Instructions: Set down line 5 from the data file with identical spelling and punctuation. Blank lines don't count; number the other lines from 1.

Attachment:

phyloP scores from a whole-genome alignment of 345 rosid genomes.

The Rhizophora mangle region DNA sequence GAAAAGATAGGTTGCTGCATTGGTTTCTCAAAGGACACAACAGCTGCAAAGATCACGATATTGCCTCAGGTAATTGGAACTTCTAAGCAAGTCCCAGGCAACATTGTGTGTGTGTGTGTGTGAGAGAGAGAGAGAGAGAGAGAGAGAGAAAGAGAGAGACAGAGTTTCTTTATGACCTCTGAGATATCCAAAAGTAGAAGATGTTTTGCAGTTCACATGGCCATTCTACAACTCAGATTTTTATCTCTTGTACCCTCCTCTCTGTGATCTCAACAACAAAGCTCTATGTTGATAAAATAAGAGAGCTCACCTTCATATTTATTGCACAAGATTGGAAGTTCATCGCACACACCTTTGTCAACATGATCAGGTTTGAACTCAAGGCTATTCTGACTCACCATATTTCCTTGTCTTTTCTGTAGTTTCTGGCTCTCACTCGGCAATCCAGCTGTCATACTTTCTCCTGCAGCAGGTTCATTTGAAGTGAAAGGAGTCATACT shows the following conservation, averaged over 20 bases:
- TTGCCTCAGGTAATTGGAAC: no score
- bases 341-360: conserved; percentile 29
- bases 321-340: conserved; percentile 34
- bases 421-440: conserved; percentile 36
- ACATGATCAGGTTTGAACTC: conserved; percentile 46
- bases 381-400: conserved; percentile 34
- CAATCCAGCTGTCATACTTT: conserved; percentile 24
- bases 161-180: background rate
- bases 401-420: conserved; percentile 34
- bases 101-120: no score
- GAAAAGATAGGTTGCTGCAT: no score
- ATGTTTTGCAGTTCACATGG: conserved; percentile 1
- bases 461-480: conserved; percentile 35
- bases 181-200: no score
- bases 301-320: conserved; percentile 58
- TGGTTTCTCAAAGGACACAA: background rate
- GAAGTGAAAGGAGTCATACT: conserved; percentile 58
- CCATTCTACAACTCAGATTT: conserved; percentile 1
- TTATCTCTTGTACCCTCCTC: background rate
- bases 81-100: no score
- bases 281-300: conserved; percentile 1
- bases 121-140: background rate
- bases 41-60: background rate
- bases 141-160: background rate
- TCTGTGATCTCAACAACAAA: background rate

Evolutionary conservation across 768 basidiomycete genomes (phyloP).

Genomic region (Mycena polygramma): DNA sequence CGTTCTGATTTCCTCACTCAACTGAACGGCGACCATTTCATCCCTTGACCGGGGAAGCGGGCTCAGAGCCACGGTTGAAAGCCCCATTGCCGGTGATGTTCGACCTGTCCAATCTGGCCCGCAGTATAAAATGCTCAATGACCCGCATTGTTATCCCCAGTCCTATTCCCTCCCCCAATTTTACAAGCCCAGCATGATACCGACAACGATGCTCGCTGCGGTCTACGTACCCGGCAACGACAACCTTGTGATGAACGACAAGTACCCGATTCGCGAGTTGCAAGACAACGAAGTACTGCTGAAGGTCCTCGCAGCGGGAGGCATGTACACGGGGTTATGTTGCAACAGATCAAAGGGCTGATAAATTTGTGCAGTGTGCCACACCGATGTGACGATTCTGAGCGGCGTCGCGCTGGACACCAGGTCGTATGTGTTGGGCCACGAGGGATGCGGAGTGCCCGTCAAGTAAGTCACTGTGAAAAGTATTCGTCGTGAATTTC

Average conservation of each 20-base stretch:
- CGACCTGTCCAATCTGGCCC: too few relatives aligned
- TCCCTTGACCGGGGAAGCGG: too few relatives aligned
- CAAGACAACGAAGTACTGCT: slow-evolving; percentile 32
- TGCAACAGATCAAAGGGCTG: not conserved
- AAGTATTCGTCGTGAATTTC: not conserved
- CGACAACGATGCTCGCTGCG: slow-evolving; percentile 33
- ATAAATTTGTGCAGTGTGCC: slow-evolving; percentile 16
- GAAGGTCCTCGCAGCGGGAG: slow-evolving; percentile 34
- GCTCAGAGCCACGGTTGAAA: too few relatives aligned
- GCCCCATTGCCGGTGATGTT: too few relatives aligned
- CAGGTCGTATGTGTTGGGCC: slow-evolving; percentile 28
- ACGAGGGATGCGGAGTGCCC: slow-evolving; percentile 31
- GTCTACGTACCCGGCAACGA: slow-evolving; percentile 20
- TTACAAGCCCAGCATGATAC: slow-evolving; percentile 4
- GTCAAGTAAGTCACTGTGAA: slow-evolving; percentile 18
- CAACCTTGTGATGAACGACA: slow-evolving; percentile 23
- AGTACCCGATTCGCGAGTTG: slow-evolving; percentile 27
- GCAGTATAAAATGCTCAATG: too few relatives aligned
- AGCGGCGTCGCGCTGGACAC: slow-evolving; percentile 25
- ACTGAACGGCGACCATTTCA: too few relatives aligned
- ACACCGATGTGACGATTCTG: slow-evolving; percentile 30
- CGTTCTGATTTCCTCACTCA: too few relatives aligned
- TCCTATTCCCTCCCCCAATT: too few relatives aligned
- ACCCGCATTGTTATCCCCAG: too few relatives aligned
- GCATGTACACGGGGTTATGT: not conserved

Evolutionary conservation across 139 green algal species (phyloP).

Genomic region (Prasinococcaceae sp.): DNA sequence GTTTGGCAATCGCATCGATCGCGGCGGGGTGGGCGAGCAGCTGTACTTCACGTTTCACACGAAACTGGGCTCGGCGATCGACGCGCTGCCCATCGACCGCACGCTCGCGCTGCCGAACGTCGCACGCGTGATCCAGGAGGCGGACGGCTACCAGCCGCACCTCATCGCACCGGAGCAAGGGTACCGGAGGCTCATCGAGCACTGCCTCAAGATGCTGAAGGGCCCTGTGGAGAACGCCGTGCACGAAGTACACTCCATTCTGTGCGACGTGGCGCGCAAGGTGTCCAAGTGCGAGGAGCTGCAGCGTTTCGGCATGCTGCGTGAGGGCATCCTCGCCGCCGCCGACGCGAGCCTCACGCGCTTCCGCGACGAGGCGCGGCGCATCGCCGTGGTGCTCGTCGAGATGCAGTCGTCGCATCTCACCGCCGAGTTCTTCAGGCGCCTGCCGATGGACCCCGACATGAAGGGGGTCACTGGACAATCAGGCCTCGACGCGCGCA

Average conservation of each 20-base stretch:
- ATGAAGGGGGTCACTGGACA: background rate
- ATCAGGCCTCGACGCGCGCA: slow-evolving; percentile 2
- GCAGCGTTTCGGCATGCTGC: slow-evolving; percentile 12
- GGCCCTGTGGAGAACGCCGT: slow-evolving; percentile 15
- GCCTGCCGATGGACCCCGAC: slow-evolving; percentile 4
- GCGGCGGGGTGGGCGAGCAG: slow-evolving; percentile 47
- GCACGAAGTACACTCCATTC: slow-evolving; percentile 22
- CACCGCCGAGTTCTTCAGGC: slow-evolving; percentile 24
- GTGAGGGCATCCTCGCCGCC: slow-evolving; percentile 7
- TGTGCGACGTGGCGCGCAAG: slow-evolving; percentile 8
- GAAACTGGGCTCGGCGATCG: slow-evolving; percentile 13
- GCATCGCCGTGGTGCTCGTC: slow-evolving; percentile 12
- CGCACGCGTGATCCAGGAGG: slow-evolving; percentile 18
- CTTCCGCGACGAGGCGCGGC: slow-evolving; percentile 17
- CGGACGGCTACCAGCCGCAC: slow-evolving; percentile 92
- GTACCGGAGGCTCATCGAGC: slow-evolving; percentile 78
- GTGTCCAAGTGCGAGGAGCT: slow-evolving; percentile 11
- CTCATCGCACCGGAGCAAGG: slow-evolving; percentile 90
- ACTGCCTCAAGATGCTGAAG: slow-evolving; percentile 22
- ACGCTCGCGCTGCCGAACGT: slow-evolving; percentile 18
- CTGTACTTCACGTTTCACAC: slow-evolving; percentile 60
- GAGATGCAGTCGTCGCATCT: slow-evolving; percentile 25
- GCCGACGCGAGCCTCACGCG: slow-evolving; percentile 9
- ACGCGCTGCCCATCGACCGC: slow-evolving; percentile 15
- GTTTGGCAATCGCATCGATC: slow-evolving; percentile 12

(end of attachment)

- bases 321-340: conserved; percentile 34